While previous studies focus on lack of enforcement of forest laws, poverty, and ecological values of forest dependent people, coherent studies on people’s motivations for forest illegalities and non-compliance behavior remain scanty. Emmanuel Ametepeh argues that the systematic analysis of cause-and-effect patterns related to forest management measures and policies through the lenses of the Forest Transition Theory uncovers severe limitations. The resulting multi-complex stress factors adversely impact and hence manifest in the form of deviant compliance behavior (“syndrome”) in the management endeavor of forest-fringe people. The Author shows that motivations for forest illegalities and associated non-compliance behavior is largely an outcome of adverse experiences forest people have been subjected to as a result of historical and contemporary neglects and marginalization in the management endeavor.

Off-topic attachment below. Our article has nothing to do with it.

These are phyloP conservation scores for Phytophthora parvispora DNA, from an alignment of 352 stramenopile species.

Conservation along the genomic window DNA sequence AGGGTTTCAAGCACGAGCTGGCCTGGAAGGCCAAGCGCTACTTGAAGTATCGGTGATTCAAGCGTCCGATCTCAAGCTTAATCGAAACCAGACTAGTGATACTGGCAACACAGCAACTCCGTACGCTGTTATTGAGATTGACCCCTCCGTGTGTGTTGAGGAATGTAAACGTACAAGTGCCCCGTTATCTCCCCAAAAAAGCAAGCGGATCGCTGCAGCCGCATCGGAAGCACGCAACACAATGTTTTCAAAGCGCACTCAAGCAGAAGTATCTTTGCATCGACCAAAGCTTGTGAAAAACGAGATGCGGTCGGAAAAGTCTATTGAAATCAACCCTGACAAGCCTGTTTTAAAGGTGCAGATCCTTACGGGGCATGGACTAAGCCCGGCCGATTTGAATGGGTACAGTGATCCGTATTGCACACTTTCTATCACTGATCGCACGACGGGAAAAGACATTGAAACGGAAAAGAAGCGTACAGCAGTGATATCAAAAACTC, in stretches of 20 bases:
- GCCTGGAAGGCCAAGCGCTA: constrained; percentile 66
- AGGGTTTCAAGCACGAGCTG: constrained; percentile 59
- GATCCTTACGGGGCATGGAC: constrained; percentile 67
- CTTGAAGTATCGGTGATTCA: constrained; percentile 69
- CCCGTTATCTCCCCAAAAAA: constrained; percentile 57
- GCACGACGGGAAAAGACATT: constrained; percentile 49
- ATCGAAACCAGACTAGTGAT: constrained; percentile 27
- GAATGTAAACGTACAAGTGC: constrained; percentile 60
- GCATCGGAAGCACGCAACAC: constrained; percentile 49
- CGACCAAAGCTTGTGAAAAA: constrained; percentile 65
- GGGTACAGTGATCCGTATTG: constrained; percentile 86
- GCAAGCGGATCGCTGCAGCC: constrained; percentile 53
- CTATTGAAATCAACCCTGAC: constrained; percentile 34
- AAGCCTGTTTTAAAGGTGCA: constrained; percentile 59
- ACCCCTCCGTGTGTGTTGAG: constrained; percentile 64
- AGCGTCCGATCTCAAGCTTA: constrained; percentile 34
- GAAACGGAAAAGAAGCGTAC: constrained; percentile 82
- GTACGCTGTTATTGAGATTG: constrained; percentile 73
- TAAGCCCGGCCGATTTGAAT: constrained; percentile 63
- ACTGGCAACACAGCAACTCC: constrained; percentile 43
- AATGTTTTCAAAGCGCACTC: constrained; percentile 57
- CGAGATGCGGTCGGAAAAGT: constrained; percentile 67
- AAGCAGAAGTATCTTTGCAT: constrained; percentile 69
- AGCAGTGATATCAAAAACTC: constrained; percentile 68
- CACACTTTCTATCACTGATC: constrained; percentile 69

- Forest Transition Theory and Pathway Policies
- Globalization Pathway Policies and Institutional Framework
- Domestic Pathway Policies and Institutional Framework
- From Deficiencies to Syndrome: A Case Study of Policies in Practice
- Hybrid Pathways for Ghana – Recommendations
- Academics and scholars, students of environmental studies and politics
- Climate change policy makers, forest management practitioners, development policy makers, human rights activists, activists in civil society organizations, e.g. environmental NGOs
Emmanuel Ametepeh received his doctoral degree under the supervision of Prof. Dr. Regina Kreide at the Faculty of Social and Cultural Studies at the University of Giessen, Germany.